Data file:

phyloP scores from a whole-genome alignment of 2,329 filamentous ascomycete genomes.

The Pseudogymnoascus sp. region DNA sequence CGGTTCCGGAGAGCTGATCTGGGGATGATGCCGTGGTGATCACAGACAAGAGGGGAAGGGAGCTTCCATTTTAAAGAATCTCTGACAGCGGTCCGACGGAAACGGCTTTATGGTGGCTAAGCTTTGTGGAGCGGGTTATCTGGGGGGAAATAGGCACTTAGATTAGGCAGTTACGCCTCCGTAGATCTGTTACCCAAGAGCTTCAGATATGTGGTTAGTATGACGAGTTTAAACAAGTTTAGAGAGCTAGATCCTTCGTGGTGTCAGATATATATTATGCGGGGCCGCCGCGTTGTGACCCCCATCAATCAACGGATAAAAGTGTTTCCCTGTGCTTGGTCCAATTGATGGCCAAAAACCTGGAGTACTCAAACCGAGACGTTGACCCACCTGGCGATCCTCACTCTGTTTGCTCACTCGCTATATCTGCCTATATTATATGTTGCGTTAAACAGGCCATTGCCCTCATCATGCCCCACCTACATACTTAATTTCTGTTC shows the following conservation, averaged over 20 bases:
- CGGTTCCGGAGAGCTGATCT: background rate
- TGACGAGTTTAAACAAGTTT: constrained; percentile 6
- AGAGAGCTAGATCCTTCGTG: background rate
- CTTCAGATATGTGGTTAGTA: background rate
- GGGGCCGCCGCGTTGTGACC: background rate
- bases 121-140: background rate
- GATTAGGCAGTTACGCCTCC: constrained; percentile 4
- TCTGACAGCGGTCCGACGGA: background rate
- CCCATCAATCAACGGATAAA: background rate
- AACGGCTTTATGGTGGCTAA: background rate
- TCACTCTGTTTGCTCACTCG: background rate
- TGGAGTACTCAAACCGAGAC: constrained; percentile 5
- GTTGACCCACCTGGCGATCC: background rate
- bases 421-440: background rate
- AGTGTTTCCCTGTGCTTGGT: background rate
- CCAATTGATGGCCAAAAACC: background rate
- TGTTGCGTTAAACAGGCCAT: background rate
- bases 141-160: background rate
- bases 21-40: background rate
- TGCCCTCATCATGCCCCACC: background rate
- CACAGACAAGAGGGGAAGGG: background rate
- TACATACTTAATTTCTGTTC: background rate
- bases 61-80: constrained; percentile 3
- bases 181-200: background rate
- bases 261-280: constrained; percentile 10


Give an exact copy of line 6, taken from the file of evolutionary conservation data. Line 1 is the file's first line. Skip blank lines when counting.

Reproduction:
- CTTCAGATATGTGGTTAGTA: background rate